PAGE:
Design A URL Shorterner Service



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TinyURL service provides short aliases for redirection of long URLs. Thus people can type or share easily.

e.g, from https://architect.dennyzhang.com/design-tiny-url to https://goo.gl/ojcPMV.

There are many similar services like Google URL Shortener, Bitly etc.

Step-By-Step Requirements:

- Q: Define REST API(s) for this service.
- Q: How you can convert old URL into new URL?
- Q: What db schema you will use?
- Q: How you evaluate the read and write performance?
- Q: Architectural changes to support 100M URLs?
- Q: How would you generate unique IDs at scale?
- Q: Will hash collisions happen? If yes, how to solve it?
- Q: How you can support the feature of tracking click stats?
- Q: How to support data retention?

Q: Define REST API(s) for this service.

Hints:

- List major functionalities
- Make sure the API(s) you have designed are restful
- How to support API breaking changes

Related Reading: Common Mistakes In REST API Design

  • Create a new TinyURL

Request:

POST /v1/tinyurls
{
 "old_url": string
}

Response:

HTTP/1.1 201 OK
{
  "tiny_url": string
}
HTTP/1.1 4XX/5XX ERROR
{
  "message": string
}
  • Get old URL

Request:

GET /v1/tinyurls/${tiny_url}

Response:

HTTP/1.1 201 OK
{
  "old_url": string
}
HTTP/1.1 4XX/5XX ERROR
{
  "message": string
}

Q: How you can convert old URL into new URL?
One idea: convert in between a decimal number and a base 62 number.

A URL character can be one of the following
1 A lower case alphabet ['a' to 'z'], total 26 characters
2 An upper case alphabet ['A' to 'Z'], total 26 characters
3 A digit ['0' to '9'], total 10 characters

With the length of 6, it can support ~56.8 million URLs. (pow(62, 6) = 56,800,235,584)

new_url = f(old_url). f can be md5 or base64

denny@dennyzhang.com:/opt# echo "https://architect.dennyzhang.com/design-tiny-url" | md5
dcf31c911b752c668f466e40b337e5f2
YWJjCg==

denny@dennyzhang.com:/opt# echo "https://architect.dennyzhang.com/design-tiny-url" | base64
echo "abc" | md5
aHR0cHM6Ly9icmFpbi5kZW5ueXpoYW5nLmNvbS9kZXNpZ24tdGlueS11cmwK

Q: What db schema you will use?

id new_url old_url
1 https://architect.dennyzhang.com/ https://mytinyurl.com/ojcPMV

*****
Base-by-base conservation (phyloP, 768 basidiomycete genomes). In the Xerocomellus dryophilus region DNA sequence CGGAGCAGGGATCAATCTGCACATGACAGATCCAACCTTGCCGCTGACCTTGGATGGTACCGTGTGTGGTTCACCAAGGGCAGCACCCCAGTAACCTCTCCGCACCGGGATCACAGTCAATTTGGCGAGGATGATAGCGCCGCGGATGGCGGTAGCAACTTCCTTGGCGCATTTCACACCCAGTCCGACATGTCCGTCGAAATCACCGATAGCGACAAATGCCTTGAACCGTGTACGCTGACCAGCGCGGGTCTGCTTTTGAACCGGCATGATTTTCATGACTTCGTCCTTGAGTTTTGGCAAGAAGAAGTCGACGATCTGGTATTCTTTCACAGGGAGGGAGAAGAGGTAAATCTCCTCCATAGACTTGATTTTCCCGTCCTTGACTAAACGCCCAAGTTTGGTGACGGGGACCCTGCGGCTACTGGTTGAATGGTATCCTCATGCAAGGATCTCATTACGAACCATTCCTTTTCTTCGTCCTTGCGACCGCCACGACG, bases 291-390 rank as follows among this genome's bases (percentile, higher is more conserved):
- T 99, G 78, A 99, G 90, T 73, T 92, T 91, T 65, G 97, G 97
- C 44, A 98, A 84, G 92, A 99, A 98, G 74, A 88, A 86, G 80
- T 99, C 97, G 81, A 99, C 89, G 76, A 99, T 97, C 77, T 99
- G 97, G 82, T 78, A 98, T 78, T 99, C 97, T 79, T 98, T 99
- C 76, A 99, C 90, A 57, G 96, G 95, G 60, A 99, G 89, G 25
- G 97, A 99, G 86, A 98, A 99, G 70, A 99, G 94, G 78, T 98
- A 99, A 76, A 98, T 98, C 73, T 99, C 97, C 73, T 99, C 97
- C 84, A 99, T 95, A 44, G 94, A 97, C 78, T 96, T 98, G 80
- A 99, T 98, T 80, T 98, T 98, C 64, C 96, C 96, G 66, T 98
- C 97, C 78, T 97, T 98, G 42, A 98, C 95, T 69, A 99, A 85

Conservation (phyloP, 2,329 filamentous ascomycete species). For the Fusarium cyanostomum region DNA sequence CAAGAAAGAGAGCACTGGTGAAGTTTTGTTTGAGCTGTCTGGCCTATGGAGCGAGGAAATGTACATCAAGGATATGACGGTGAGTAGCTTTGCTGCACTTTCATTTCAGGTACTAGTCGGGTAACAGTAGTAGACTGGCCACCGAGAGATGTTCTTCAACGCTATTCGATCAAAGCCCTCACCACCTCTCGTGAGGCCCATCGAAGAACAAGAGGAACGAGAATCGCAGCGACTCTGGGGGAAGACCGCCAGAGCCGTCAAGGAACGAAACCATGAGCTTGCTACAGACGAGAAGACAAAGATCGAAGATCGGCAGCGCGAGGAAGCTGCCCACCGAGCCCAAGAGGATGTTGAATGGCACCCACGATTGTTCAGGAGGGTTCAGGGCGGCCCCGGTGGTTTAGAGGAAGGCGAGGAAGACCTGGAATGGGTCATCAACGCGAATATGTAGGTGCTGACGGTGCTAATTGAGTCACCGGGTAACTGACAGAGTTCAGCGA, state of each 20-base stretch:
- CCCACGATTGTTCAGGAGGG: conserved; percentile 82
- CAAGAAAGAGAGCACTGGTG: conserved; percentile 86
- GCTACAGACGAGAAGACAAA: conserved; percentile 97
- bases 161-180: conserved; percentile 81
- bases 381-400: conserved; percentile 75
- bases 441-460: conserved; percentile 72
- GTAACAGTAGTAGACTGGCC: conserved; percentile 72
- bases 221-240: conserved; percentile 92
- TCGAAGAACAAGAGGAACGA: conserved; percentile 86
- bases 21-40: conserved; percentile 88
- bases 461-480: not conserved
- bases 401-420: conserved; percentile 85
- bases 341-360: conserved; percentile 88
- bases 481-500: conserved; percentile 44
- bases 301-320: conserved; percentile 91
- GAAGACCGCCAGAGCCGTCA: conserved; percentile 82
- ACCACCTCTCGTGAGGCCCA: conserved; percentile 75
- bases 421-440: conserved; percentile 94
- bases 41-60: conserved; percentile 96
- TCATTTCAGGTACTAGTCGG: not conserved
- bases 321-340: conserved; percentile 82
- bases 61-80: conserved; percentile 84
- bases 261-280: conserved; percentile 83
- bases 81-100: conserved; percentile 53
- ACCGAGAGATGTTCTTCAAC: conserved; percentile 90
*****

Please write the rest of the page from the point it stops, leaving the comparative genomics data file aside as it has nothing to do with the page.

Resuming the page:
2 https://www.dennyzhang.com/ https://mytinyurl.com/
3 https://dennyzhang.com/ https://mytinyurl.com/

Hints: id is an incremental field. What’s the trade-off if we have or don’t have the id field?

  • Create index for the field of new_url.
  • Use DB lookup to get old URL from new URL.

Q: How you evaluate the read and write performance?

TODO

Here we use RDBMS.

  • Full index of new_url will use lots of data. And slow down the adding new mappings.
  • Find old url from new url will be a quick database lookup

Q: Architectural changes to support 100M URLs?

If you need to support 100M URLs, will RDBMS be able to support it? If yes, how you can do that?

Need capacity planning to evaluable whether RDBMS could be an option.
TODO

Use NoSQL

  • The data retrieve is simply get value by key. So NoSQL will solve the problem very well. Especially when data volume is big.

Q: How would you generate unique IDs at scale?

What if thousands of URL shortening requests coming every second.

TODO


Q: Will hash collisions happen? If yes, how to solve it?
TODO


Q: How you can support the feature of tracking click stats?
TODO


Q: How to support data retention?

TODO

For cost effective, we want to enforce data retention. For any mappings older than 1 year, we can remove them.

Add create time to DB schema

When user regenerate a same old url, should we update the record’s timestamp?

How we can delete the old data quickly? Range select requirement.

HTTP 302 vs HTTP 301


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